Baise Turns Program Around in Four Years

Managing a successful Division I sports team is difficult enough when a coach is surrounded by an entire support staff. It’s even more difficult when a coach is on his own.

But Brian Baise, the man at the helm of Harvard’s men’s volleyball program and the Bob Sweeney EIVA Coach of the Year, has done more than just rise to that challenge. Baise has turned the program around and, in just his fourth year as coach, led his team to its most successful season in more than a decade.

Building profound respect amongst his players in those four years, Baise has come to be known for his reserved leadership from the sideline.

“He’s not the loudest coach I’ve ever had,” co-captain Matt Jones says. “He has a very precise and subtle style, but when you contrast that with an occasional outburst, it’s really effective communication for the team.”

“He doesn’t say a lot during games, but when he does, it makes an impact,” sophomore outside hitter Nick Madden adds.

And despite what Madden calls a “one-man coaching staff,” Baise has been able to help the Crimson gain a better understanding of its opponents, an important factor in the team’s relatively small EIVA conference.

“One thing he does super well is communicating to us about the teams we’re going to play,” Madden says. “He scouts them inside and out. He’s very meticulous with film. He’s a great game coach.”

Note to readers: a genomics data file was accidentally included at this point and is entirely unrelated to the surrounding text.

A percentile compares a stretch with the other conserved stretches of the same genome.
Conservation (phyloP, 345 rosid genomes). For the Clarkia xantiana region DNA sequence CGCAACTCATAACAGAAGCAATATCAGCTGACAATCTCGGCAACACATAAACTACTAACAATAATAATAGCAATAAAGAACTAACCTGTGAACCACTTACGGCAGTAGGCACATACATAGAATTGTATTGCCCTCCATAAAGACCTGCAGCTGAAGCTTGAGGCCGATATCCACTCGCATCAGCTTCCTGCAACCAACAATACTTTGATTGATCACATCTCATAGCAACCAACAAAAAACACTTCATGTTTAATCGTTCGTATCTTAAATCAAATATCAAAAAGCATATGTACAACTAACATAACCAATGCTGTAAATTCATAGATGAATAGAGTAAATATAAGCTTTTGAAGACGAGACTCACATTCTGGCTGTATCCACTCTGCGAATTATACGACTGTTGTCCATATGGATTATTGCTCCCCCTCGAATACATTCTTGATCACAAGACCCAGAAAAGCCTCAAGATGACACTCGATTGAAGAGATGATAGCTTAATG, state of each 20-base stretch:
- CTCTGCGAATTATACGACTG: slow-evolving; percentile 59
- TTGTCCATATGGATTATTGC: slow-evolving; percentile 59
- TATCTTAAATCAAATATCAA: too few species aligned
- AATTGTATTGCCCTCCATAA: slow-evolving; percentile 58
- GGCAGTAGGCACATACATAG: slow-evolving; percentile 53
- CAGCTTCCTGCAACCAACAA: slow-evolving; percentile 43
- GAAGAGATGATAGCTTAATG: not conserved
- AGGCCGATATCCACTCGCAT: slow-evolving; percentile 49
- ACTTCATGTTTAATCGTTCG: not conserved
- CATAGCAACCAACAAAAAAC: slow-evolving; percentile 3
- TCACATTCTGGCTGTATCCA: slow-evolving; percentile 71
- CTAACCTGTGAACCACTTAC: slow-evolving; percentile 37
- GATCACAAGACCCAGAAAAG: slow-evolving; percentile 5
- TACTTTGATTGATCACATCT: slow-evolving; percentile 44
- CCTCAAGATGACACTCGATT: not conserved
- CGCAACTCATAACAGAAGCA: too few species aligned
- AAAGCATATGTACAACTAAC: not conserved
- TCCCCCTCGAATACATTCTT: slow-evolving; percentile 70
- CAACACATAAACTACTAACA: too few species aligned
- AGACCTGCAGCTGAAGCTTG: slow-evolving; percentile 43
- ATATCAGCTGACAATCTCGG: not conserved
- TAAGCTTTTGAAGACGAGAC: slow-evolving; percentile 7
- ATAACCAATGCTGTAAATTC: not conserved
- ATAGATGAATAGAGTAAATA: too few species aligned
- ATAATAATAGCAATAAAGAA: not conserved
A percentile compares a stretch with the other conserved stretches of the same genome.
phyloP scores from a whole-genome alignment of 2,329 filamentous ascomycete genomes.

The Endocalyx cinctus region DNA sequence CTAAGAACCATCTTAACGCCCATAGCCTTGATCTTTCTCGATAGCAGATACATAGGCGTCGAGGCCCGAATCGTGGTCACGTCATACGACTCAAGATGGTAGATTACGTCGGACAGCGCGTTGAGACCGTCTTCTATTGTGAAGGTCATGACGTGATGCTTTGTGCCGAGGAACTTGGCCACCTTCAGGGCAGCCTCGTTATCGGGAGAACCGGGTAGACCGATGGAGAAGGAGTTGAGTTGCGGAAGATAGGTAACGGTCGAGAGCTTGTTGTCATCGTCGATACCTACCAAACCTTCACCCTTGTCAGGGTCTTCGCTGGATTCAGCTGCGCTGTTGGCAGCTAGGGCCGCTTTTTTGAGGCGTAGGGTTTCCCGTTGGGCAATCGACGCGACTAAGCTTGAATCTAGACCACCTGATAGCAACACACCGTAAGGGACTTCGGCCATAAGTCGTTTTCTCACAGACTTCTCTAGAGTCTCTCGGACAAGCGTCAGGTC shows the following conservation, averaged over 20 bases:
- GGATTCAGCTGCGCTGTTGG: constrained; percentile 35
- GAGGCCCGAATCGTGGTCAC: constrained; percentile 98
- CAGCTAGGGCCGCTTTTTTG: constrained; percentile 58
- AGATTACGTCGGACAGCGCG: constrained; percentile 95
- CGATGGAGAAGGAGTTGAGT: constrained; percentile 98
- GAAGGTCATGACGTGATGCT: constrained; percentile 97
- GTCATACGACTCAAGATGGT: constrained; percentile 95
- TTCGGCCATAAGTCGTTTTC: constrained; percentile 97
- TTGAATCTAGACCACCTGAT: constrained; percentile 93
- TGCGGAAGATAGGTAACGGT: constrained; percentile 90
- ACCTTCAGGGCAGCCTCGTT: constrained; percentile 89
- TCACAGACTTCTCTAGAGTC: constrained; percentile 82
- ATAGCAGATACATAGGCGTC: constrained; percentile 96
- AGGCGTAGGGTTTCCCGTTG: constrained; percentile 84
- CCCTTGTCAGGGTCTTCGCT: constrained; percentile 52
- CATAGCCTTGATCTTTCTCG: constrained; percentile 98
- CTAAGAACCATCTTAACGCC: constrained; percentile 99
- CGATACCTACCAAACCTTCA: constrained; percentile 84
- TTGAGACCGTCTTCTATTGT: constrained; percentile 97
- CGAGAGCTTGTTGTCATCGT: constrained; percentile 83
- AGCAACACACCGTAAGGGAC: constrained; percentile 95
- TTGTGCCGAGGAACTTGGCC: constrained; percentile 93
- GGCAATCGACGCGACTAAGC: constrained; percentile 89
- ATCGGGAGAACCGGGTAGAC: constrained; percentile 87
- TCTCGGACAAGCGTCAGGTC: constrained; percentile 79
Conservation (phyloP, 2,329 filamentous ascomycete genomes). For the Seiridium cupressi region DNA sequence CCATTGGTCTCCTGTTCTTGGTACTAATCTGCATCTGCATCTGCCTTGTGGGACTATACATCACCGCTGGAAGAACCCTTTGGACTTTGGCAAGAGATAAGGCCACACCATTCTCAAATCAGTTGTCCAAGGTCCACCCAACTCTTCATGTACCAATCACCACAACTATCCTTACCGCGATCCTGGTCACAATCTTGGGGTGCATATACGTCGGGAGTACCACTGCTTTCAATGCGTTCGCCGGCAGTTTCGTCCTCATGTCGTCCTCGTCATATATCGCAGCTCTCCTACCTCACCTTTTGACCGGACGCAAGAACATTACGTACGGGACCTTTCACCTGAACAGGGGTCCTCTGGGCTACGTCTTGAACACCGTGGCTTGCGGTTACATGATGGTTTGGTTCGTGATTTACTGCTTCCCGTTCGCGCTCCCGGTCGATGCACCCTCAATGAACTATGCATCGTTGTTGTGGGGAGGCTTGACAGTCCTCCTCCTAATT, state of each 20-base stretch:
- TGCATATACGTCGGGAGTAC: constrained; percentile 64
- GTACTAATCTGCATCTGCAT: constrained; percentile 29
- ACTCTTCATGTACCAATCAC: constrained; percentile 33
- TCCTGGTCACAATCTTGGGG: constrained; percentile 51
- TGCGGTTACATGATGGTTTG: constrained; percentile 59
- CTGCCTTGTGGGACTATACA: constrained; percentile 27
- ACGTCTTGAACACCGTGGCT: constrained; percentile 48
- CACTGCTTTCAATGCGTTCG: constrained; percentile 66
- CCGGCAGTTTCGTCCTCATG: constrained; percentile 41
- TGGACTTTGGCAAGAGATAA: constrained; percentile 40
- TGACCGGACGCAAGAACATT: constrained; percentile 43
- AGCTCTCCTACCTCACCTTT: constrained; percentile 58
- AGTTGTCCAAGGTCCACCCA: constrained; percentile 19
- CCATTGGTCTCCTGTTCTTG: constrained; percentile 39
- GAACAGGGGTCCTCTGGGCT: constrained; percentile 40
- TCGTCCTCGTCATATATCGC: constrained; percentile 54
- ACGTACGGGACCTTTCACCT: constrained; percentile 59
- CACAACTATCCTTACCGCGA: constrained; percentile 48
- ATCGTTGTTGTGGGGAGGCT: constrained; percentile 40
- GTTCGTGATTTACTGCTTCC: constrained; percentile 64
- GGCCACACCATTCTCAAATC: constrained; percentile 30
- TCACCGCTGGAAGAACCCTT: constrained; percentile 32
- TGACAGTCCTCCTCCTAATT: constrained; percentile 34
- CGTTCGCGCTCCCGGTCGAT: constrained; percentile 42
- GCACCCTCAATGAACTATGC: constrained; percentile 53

But what really sets Baise apart at Harvard is the faith he has in his players to get the job done.

“He’s done a great job of toeing that line of when to trust us and build ourselves up and when he needs to step in and says we need to get better,” Jones says. “He balances team development as well as individual development—I give a lot of credit to him for where I am as a volleyball player.”

As this year’s Crimson seniors graduate, Baise will say goodbye to the class of players that have been with him since his start at Harvard, but Jones and his classmates are confident Baise’s influence on the program’s success will not slow down.

“I think [Baise] is getting better every year, which shows his dedication and desire to make this program better,” Jones says. “He’s not content, he’s not ambivalent, and he wants to see the program improve.”

—Staff writer Madeleine Smith can be reached at